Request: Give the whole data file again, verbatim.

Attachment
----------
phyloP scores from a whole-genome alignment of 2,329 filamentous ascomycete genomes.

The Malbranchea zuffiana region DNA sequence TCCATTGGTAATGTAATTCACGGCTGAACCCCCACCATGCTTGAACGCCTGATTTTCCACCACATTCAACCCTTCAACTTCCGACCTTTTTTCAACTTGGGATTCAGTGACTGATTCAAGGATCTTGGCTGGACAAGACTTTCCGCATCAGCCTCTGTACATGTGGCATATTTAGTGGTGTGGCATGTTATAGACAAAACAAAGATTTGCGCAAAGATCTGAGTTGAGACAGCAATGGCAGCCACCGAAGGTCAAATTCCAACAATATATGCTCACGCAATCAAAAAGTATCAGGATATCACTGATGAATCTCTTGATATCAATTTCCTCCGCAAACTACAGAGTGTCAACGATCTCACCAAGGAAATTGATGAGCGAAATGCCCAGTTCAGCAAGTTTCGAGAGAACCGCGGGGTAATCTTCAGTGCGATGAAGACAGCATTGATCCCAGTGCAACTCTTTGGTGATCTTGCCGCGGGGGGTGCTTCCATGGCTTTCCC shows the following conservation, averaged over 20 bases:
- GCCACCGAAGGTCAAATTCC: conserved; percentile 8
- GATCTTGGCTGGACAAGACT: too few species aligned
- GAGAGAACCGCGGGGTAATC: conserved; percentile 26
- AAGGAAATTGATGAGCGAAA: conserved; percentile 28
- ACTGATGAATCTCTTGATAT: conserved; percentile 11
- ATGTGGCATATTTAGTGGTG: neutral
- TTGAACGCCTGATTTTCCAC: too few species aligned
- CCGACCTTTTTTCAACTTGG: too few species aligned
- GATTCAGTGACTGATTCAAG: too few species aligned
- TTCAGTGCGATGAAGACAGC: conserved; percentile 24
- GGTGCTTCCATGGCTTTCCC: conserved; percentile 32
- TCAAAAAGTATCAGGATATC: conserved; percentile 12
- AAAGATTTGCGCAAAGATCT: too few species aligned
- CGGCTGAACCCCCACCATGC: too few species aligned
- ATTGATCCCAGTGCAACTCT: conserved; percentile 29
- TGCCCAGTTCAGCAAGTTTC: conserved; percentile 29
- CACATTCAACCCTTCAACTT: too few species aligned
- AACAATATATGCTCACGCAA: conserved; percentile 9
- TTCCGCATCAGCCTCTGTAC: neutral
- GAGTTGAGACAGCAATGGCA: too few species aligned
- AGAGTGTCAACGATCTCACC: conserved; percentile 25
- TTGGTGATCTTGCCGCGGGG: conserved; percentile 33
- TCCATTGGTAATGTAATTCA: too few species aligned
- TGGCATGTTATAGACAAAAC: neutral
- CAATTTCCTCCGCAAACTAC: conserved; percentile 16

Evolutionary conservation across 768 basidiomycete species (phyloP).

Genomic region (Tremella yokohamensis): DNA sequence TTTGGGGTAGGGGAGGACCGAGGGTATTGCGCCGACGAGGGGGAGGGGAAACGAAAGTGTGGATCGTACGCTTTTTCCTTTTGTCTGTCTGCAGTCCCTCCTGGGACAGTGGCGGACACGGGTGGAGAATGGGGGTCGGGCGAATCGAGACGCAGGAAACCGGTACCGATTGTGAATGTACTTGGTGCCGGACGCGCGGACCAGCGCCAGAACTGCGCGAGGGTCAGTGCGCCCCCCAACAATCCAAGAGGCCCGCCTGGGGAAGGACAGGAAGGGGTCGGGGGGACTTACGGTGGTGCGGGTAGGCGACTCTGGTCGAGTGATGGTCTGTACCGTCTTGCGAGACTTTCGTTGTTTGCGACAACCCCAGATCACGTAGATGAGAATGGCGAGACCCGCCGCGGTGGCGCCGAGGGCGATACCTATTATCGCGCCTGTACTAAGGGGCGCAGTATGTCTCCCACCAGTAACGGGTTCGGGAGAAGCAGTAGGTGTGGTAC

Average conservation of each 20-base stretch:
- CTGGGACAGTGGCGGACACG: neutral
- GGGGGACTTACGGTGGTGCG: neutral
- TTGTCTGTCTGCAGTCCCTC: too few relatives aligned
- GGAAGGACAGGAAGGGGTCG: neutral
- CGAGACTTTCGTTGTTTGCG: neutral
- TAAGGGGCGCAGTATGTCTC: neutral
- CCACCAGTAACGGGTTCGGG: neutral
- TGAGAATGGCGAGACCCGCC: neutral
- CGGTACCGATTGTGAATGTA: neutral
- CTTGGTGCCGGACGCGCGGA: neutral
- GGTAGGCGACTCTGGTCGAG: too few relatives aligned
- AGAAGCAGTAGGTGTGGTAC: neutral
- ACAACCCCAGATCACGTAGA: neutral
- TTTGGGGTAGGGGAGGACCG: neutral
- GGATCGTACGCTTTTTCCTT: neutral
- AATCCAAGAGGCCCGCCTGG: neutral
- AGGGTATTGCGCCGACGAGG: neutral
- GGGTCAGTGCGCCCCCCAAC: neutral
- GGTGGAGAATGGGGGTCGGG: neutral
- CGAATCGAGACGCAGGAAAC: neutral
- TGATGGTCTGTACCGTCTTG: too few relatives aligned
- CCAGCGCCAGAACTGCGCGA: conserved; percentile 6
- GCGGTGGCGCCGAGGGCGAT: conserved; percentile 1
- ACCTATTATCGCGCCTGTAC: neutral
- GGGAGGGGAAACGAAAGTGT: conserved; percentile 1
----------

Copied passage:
phyloP scores from a whole-genome alignment of 2,329 filamentous ascomycete genomes.

The Malbranchea zuffiana region DNA sequence TCCATTGGTAATGTAATTCACGGCTGAACCCCCACCATGCTTGAACGCCTGATTTTCCACCACATTCAACCCTTCAACTTCCGACCTTTTTTCAACTTGGGATTCAGTGACTGATTCAAGGATCTTGGCTGGACAAGACTTTCCGCATCAGCCTCTGTACATGTGGCATATTTAGTGGTGTGGCATGTTATAGACAAAACAAAGATTTGCGCAAAGATCTGAGTTGAGACAGCAATGGCAGCCACCGAAGGTCAAATTCCAACAATATATGCTCACGCAATCAAAAAGTATCAGGATATCACTGATGAATCTCTTGATATCAATTTCCTCCGCAAACTACAGAGTGTCAACGATCTCACCAAGGAAATTGATGAGCGAAATGCCCAGTTCAGCAAGTTTCGAGAGAACCGCGGGGTAATCTTCAGTGCGATGAAGACAGCATTGATCCCAGTGCAACTCTTTGGTGATCTTGCCGCGGGGGGTGCTTCCATGGCTTTCCC shows the following conservation, averaged over 20 bases:
- GCCACCGAAGGTCAAATTCC: conserved; percentile 8
- GATCTTGGCTGGACAAGACT: too few species aligned
- GAGAGAACCGCGGGGTAATC: conserved; percentile 26
- AAGGAAATTGATGAGCGAAA: conserved; percentile 28
- ACTGATGAATCTCTTGATAT: conserved; percentile 11
- ATGTGGCATATTTAGTGGTG: neutral
- TTGAACGCCTGATTTTCCAC: too few species aligned
- CCGACCTTTTTTCAACTTGG: too few species aligned
- GATTCAGTGACTGATTCAAG: too few species aligned
- TTCAGTGCGATGAAGACAGC: conserved; percentile 24
- GGTGCTTCCATGGCTTTCCC: conserved; percentile 32
- TCAAAAAGTATCAGGATATC: conserved; percentile 12
- AAAGATTTGCGCAAAGATCT: too few species aligned
- CGGCTGAACCCCCACCATGC: too few species aligned
- ATTGATCCCAGTGCAACTCT: conserved; percentile 29
- TGCCCAGTTCAGCAAGTTTC: conserved; percentile 29
- CACATTCAACCCTTCAACTT: too few species aligned
- AACAATATATGCTCACGCAA: conserved; percentile 9
- TTCCGCATCAGCCTCTGTAC: neutral
- GAGTTGAGACAGCAATGGCA: too few species aligned
- AGAGTGTCAACGATCTCACC: conserved; percentile 25
- TTGGTGATCTTGCCGCGGGG: conserved; percentile 33
- TCCATTGGTAATGTAATTCA: too few species aligned
- TGGCATGTTATAGACAAAAC: neutral
- CAATTTCCTCCGCAAACTAC: conserved; percentile 16

Evolutionary conservation across 768 basidiomycete species (phyloP).

Genomic region (Tremella yokohamensis): DNA sequence TTTGGGGTAGGGGAGGACCGAGGGTATTGCGCCGACGAGGGGGAGGGGAAACGAAAGTGTGGATCGTACGCTTTTTCCTTTTGTCTGTCTGCAGTCCCTCCTGGGACAGTGGCGGACACGGGTGGAGAATGGGGGTCGGGCGAATCGAGACGCAGGAAACCGGTACCGATTGTGAATGTACTTGGTGCCGGACGCGCGGACCAGCGCCAGAACTGCGCGAGGGTCAGTGCGCCCCCCAACAATCCAAGAGGCCCGCCTGGGGAAGGACAGGAAGGGGTCGGGGGGACTTACGGTGGTGCGGGTAGGCGACTCTGGTCGAGTGATGGTCTGTACCGTCTTGCGAGACTTTCGTTGTTTGCGACAACCCCAGATCACGTAGATGAGAATGGCGAGACCCGCCGCGGTGGCGCCGAGGGCGATACCTATTATCGCGCCTGTACTAAGGGGCGCAGTATGTCTCCCACCAGTAACGGGTTCGGGAGAAGCAGTAGGTGTGGTAC

Average conservation of each 20-base stretch:
- CTGGGACAGTGGCGGACACG: neutral
- GGGGGACTTACGGTGGTGCG: neutral
- TTGTCTGTCTGCAGTCCCTC: too few relatives aligned
- GGAAGGACAGGAAGGGGTCG: neutral
- CGAGACTTTCGTTGTTTGCG: neutral
- TAAGGGGCGCAGTATGTCTC: neutral
- CCACCAGTAACGGGTTCGGG: neutral
- TGAGAATGGCGAGACCCGCC: neutral
- CGGTACCGATTGTGAATGTA: neutral
- CTTGGTGCCGGACGCGCGGA: neutral
- GGTAGGCGACTCTGGTCGAG: too few relatives aligned
- AGAAGCAGTAGGTGTGGTAC: neutral
- ACAACCCCAGATCACGTAGA: neutral
- TTTGGGGTAGGGGAGGACCG: neutral
- GGATCGTACGCTTTTTCCTT: neutral
- AATCCAAGAGGCCCGCCTGG: neutral
- AGGGTATTGCGCCGACGAGG: neutral
- GGGTCAGTGCGCCCCCCAAC: neutral
- GGTGGAGAATGGGGGTCGGG: neutral
- CGAATCGAGACGCAGGAAAC: neutral
- TGATGGTCTGTACCGTCTTG: too few relatives aligned
- CCAGCGCCAGAACTGCGCGA: conserved; percentile 6
- GCGGTGGCGCCGAGGGCGAT: conserved; percentile 1
- ACCTATTATCGCGCCTGTAC: neutral
- GGGAGGGGAAACGAAAGTGT: conserved; percentile 1